May 24—The House yesterday passed by voice vote an amendment requiring the Justice Department to establish an entry and exit data collection system at airports, seaports and high-traffic land border ports of entry by Dec. 31, 2005.
By Shruti Dat'
May 24The House yesterday passed by voice vote an amendment requiring the Justice Department to establish an entry and exit data collection system at airports, seaports and high-traffic land border ports of entry by Dec. 31, 2005.
The Immigration and Naturalization Service Data Management Improvement Act of 2000, HR 4489, amends section 110 of the Illegal Immigration Reform and Immigration Responsibility Act, enacted in September 1996.
"This bill will integrate all Immigration and Naturalization Service and State Department databases that support the entry and exit of aliens at airports, seaports, and land border ports of entry," said Rep. Lamar S. Smith (R-Texas), who sponsored the amendment.
"The database systems the INS currently use are often independent from each other," he said. "As a result, INS officers and inspectors and State Department consular officers are unable to learn an alien's prior U.S. travel activities from the INS and State Department consular offices."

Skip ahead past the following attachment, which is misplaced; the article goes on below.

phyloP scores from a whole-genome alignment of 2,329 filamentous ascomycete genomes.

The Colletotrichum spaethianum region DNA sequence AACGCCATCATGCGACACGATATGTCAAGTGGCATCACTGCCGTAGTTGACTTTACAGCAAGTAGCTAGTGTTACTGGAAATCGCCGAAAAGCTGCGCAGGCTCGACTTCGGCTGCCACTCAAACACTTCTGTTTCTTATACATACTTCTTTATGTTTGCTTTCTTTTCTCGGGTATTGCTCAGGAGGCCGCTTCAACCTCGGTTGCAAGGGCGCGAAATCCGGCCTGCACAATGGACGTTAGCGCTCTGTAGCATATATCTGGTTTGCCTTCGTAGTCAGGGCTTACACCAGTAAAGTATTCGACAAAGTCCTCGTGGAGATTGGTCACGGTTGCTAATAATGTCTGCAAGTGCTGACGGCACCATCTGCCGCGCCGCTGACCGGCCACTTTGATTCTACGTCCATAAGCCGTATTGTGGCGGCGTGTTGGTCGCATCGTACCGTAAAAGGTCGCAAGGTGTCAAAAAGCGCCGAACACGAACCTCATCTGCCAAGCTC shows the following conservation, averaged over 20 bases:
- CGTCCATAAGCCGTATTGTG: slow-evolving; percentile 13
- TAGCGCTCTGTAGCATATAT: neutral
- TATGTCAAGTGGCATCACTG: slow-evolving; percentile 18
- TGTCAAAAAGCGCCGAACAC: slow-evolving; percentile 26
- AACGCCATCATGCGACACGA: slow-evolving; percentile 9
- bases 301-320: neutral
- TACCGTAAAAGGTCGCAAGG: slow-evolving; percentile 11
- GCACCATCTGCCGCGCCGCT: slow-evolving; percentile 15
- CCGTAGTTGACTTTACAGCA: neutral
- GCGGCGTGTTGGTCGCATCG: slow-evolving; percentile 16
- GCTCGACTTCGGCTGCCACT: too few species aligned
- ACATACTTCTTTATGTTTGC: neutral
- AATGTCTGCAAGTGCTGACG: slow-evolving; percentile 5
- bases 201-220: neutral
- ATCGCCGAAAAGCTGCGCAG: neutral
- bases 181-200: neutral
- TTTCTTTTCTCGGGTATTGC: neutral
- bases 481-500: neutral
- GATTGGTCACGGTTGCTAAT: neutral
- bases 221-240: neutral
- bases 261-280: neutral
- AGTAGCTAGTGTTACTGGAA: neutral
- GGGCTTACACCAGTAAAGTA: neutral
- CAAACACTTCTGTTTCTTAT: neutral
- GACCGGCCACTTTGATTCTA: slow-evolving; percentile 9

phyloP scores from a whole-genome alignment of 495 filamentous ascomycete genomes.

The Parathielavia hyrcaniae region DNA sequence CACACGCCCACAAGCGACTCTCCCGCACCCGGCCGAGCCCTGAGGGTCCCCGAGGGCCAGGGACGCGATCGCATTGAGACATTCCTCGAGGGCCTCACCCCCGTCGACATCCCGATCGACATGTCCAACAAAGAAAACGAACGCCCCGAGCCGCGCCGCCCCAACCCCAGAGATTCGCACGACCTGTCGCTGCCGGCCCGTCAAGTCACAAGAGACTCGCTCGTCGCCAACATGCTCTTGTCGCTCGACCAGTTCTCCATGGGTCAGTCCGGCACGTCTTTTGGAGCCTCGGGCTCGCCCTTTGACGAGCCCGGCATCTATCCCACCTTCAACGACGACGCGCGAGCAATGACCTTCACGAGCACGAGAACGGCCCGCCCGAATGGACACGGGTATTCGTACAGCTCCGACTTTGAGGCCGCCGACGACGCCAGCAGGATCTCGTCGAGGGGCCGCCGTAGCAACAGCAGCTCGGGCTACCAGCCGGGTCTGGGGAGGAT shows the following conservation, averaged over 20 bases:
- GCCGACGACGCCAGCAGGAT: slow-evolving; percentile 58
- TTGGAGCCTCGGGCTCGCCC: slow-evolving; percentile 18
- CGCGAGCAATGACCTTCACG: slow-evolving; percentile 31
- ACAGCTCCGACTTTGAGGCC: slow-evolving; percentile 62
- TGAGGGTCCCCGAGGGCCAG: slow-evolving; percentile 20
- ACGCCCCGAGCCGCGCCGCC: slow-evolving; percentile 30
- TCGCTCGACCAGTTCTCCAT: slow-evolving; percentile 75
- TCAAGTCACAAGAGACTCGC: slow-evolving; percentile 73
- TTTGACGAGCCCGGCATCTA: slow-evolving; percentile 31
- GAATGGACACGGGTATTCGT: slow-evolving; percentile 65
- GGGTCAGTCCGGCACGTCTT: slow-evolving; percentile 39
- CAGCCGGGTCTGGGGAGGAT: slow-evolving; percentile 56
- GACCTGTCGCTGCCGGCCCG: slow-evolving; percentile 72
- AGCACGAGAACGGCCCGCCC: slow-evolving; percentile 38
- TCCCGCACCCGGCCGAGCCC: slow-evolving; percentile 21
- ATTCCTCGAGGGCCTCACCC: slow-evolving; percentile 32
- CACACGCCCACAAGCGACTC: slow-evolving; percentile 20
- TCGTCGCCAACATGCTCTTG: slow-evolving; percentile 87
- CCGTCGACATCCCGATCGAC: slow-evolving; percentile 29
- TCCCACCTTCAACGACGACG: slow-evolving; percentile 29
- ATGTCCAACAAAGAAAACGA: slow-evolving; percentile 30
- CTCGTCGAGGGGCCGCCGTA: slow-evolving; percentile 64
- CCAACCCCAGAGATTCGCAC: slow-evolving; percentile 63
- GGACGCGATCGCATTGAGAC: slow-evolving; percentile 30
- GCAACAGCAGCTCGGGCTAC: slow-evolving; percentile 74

The Justice Department has plans underway to integrate two bureau automated fingerprint systems to improve data management of illegal alien entries. The department plans to complete an interface between the INS IDENT system and the FBI's Integrated Automated Fingerprint Identification System by 2006 [GCN, May 8, Page 1].
Section 110 originally called for an automated entry-exit control system by late 1998. Congress later extended the deadline to March 30, 2001. But with that deadline less than a year away and the INS no closer to a control system at land border ports of entry, Congress extended the deadline once again.
The new mandate requires that by Dec. 31, 2003, Justice implement the integrated entry and exit data system using available alien arrival and departure data at airports or seaports.
No more than a year later, Justice must implement the integrated system at the 50 U.S. land border ports that serve the highest numbers of arriving and departing aliens. The department will then have another year, until December 2005, to fully integrate the system.